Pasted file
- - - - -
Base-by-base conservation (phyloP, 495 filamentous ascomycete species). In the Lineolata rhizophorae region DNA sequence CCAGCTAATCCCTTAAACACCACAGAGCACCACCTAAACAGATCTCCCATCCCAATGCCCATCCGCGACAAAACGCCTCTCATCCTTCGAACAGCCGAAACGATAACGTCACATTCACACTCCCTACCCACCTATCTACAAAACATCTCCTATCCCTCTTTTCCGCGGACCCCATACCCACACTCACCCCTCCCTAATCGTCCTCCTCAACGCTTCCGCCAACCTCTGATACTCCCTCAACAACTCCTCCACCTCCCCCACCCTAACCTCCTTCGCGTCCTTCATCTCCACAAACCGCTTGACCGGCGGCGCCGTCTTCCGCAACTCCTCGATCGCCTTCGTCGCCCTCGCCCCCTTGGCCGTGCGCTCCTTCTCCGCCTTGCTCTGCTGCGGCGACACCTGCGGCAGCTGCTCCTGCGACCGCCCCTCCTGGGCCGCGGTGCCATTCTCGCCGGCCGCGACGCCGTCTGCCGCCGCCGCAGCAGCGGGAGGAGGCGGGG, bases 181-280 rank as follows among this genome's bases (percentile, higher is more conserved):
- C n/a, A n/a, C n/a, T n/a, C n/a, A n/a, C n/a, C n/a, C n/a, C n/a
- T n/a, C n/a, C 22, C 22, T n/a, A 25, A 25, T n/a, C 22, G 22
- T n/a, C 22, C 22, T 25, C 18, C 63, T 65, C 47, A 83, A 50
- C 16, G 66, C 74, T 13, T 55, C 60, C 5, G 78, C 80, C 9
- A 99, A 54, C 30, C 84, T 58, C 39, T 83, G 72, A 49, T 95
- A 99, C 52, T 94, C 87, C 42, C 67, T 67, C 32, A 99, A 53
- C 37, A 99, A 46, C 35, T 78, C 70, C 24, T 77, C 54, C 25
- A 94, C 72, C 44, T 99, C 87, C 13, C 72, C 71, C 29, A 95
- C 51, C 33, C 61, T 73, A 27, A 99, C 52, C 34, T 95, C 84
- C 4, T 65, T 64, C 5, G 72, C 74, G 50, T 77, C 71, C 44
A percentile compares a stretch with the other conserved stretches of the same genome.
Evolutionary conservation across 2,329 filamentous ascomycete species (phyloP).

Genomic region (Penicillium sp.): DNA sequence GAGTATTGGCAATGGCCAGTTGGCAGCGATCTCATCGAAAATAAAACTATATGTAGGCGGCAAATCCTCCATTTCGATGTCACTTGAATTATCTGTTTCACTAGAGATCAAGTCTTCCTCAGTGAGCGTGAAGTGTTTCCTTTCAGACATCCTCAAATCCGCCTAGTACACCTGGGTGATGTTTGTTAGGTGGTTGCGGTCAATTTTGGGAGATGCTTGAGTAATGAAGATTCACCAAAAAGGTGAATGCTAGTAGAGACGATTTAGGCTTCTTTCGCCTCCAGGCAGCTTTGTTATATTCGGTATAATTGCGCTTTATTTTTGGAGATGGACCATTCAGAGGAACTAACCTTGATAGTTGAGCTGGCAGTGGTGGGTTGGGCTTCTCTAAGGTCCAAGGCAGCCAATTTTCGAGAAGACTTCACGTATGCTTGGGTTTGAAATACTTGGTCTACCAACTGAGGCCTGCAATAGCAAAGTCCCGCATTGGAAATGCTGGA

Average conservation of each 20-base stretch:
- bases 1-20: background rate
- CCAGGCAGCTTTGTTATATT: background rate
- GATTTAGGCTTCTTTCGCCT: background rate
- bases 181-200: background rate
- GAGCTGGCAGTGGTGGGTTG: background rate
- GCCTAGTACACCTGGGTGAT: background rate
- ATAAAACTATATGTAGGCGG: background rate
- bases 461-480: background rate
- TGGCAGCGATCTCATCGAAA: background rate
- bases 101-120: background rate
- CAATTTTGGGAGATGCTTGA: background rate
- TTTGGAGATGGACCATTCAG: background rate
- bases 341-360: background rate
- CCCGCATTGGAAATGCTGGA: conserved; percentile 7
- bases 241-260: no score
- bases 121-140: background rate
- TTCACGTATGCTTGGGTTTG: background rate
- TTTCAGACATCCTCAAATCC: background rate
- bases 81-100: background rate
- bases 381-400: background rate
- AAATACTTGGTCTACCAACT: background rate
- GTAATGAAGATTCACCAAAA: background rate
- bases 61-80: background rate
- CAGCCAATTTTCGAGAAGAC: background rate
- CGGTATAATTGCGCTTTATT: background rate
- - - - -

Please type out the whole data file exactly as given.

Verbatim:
Base-by-base conservation (phyloP, 495 filamentous ascomycete species). In the Lineolata rhizophorae region DNA sequence CCAGCTAATCCCTTAAACACCACAGAGCACCACCTAAACAGATCTCCCATCCCAATGCCCATCCGCGACAAAACGCCTCTCATCCTTCGAACAGCCGAAACGATAACGTCACATTCACACTCCCTACCCACCTATCTACAAAACATCTCCTATCCCTCTTTTCCGCGGACCCCATACCCACACTCACCCCTCCCTAATCGTCCTCCTCAACGCTTCCGCCAACCTCTGATACTCCCTCAACAACTCCTCCACCTCCCCCACCCTAACCTCCTTCGCGTCCTTCATCTCCACAAACCGCTTGACCGGCGGCGCCGTCTTCCGCAACTCCTCGATCGCCTTCGTCGCCCTCGCCCCCTTGGCCGTGCGCTCCTTCTCCGCCTTGCTCTGCTGCGGCGACACCTGCGGCAGCTGCTCCTGCGACCGCCCCTCCTGGGCCGCGGTGCCATTCTCGCCGGCCGCGACGCCGTCTGCCGCCGCCGCAGCAGCGGGAGGAGGCGGGG, bases 181-280 rank as follows among this genome's bases (percentile, higher is more conserved):
- C n/a, A n/a, C n/a, T n/a, C n/a, A n/a, C n/a, C n/a, C n/a, C n/a
- T n/a, C n/a, C 22, C 22, T n/a, A 25, A 25, T n/a, C 22, G 22
- T n/a, C 22, C 22, T 25, C 18, C 63, T 65, C 47, A 83, A 50
- C 16, G 66, C 74, T 13, T 55, C 60, C 5, G 78, C 80, C 9
- A 99, A 54, C 30, C 84, T 58, C 39, T 83, G 72, A 49, T 95
- A 99, C 52, T 94, C 87, C 42, C 67, T 67, C 32, A 99, A 53
- C 37, A 99, A 46, C 35, T 78, C 70, C 24, T 77, C 54, C 25
- A 94, C 72, C 44, T 99, C 87, C 13, C 72, C 71, C 29, A 95
- C 51, C 33, C 61, T 73, A 27, A 99, C 52, C 34, T 95, C 84
- C 4, T 65, T 64, C 5, G 72, C 74, G 50, T 77, C 71, C 44
A percentile compares a stretch with the other conserved stretches of the same genome.
Evolutionary conservation across 2,329 filamentous ascomycete species (phyloP).

Genomic region (Penicillium sp.): DNA sequence GAGTATTGGCAATGGCCAGTTGGCAGCGATCTCATCGAAAATAAAACTATATGTAGGCGGCAAATCCTCCATTTCGATGTCACTTGAATTATCTGTTTCACTAGAGATCAAGTCTTCCTCAGTGAGCGTGAAGTGTTTCCTTTCAGACATCCTCAAATCCGCCTAGTACACCTGGGTGATGTTTGTTAGGTGGTTGCGGTCAATTTTGGGAGATGCTTGAGTAATGAAGATTCACCAAAAAGGTGAATGCTAGTAGAGACGATTTAGGCTTCTTTCGCCTCCAGGCAGCTTTGTTATATTCGGTATAATTGCGCTTTATTTTTGGAGATGGACCATTCAGAGGAACTAACCTTGATAGTTGAGCTGGCAGTGGTGGGTTGGGCTTCTCTAAGGTCCAAGGCAGCCAATTTTCGAGAAGACTTCACGTATGCTTGGGTTTGAAATACTTGGTCTACCAACTGAGGCCTGCAATAGCAAAGTCCCGCATTGGAAATGCTGGA

Average conservation of each 20-base stretch:
- bases 1-20: background rate
- CCAGGCAGCTTTGTTATATT: background rate
- GATTTAGGCTTCTTTCGCCT: background rate
- bases 181-200: background rate
- GAGCTGGCAGTGGTGGGTTG: background rate
- GCCTAGTACACCTGGGTGAT: background rate
- ATAAAACTATATGTAGGCGG: background rate
- bases 461-480: background rate
- TGGCAGCGATCTCATCGAAA: background rate
- bases 101-120: background rate
- CAATTTTGGGAGATGCTTGA: background rate
- TTTGGAGATGGACCATTCAG: background rate
- bases 341-360: background rate
- CCCGCATTGGAAATGCTGGA: conserved; percentile 7
- bases 241-260: no score
- bases 121-140: background rate
- TTCACGTATGCTTGGGTTTG: background rate
- TTTCAGACATCCTCAAATCC: background rate
- bases 81-100: background rate
- bases 381-400: background rate
- AAATACTTGGTCTACCAACT: background rate
- GTAATGAAGATTCACCAAAA: background rate
- bases 61-80: background rate
- CAGCCAATTTTCGAGAAGAC: background rate
- CGGTATAATTGCGCTTTATT: background rate